This Sunday, April 23, 2017, Skidaway Island Presbyterian Church will celebrate Scottish heritage with a Kirkin’ o’ the Tartans service. This blog post is a repeat of one done in 2016.
The Kirkin’ is a colorful and festive service that includes flying of dozens of tartans throughout the Sanctuary along with a procession of tartans that will be led by a Beadle (a lay assistant to the Pastor) carrying the Bible and a bagpipe. The service will begin at 10 AM. The sermon will be preached by the pastor, the Reverend Dr. C. Jeffrey Garrison, a descendant of the MacKenzies who settled in the upper Cape Fear region of North Carolina in the mid-18th Century. The service will include Scottish prayers. Everyone is welcomed.
In April 1941, the Reverend Peter Marshall, pastor of New York Avenue Presbyterian Church in Washington, held the first Kirkin’ o’ the Tartans service. Using bagpipes and colorful tartans, the service was designed to raise money to support Scottish Churches during the war as well as to buy a mobile kitchen for the British Army. Britain had been at war with Germany two years before the United States entered the war late in 1941. This service caught on and those of Scottish origins began to hold such services across the country.
The legend behind the service is that following the defeat of the Jacobite Revolt in 1745, which was mostly a Civil War in Scotland, the national government disarmed the clans and also forbade the wearing of tartans. At this time, those who had close connections to the tartan would bring pieces of it under their clothes and have it blessed by the parish pastor. It was also at this time many of those in Scotland moved to the New World seeking a better life. Today, in the service, the tartans are proudly displayed. However, legends are not always factual. While it is true the wearing of the tartan was forbidden along with the disarmament of the clans, originally different clans did not have a specific tartan. Most wove tartans the color of herbs and berries found in their region, their main identification being the pins and badges worn on their hats, such as the sprig of juniper for the Macleods and white heather for the MacIntyres.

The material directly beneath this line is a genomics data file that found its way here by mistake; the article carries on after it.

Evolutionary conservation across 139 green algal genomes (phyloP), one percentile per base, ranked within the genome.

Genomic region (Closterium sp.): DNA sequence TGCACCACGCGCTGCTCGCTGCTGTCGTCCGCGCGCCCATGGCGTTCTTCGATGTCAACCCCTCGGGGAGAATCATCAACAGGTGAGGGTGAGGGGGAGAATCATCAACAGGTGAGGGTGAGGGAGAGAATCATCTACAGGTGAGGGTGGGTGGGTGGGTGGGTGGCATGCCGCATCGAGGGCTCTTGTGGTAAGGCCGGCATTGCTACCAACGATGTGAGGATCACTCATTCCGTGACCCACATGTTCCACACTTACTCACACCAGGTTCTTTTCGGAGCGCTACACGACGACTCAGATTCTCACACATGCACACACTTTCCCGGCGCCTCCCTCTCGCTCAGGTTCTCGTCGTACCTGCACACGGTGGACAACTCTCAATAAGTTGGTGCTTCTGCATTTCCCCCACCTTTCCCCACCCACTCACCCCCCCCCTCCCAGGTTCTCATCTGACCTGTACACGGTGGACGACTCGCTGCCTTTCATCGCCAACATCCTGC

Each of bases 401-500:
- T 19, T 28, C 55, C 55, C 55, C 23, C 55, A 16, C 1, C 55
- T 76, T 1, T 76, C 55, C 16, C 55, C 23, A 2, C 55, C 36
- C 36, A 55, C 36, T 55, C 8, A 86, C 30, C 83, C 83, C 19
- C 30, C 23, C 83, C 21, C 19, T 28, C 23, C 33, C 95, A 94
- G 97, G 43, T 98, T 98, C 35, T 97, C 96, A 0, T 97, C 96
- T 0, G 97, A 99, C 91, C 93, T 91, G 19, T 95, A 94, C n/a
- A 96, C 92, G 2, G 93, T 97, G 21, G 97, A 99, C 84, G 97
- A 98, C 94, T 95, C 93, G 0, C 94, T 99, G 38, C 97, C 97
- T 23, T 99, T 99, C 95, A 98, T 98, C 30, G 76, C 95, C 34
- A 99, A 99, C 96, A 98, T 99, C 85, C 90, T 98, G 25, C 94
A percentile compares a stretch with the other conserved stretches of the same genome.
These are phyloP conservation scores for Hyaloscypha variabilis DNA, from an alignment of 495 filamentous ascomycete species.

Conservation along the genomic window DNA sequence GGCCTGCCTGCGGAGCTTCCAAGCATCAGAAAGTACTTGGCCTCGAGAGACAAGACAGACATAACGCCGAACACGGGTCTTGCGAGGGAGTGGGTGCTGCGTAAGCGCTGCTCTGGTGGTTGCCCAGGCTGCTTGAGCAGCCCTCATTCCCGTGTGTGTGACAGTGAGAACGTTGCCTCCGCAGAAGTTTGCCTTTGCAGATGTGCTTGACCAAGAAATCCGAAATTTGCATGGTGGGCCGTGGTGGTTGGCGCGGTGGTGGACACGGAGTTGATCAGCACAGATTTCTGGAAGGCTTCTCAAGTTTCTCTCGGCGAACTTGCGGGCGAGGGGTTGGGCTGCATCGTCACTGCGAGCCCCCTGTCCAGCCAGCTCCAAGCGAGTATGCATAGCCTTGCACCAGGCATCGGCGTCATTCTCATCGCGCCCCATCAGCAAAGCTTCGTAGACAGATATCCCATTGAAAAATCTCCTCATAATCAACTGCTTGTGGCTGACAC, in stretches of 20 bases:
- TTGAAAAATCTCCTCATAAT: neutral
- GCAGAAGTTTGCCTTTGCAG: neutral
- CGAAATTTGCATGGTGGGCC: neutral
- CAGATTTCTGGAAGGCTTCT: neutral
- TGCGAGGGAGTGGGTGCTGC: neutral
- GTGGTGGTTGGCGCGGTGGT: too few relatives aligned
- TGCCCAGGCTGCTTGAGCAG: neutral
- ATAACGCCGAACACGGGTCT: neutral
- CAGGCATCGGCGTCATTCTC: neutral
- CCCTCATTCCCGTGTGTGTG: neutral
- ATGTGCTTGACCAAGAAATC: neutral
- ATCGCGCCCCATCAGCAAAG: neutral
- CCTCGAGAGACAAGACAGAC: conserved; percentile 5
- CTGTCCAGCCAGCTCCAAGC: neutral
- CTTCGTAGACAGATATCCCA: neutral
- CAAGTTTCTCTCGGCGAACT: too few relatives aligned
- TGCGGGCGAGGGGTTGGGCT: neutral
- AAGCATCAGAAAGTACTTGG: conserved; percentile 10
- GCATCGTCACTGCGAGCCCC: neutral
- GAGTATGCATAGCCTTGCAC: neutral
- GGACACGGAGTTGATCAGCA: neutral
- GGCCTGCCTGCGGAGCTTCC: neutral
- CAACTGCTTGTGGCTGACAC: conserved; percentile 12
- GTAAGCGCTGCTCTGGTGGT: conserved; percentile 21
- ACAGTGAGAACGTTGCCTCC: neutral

The ban on not wearing the tartan was never fully implemented and it didn’t last long. After all, the Black Watch regiment of the British army continued to wear their tartans. In the late 18th Century, the novels of Sir Walter Scott brought back an interest in a highly romanced version of clan life. During this time individual clans began to adopt specific tartans. This caught on and by the time King George IV visited Scotland in 1822, all the clans had their own tartans and they were on display for the king. Not only was the ban no longer enforced, the wearing of the tartans was encouraged as a patriotic act as they welcomed their king.
You don’t have to be a Scot descendant to attend. Everyone is invited and encouraged to “be a Scot for a day!” For more information, call the church at 598-0151 or check out our website at www.sipres.org.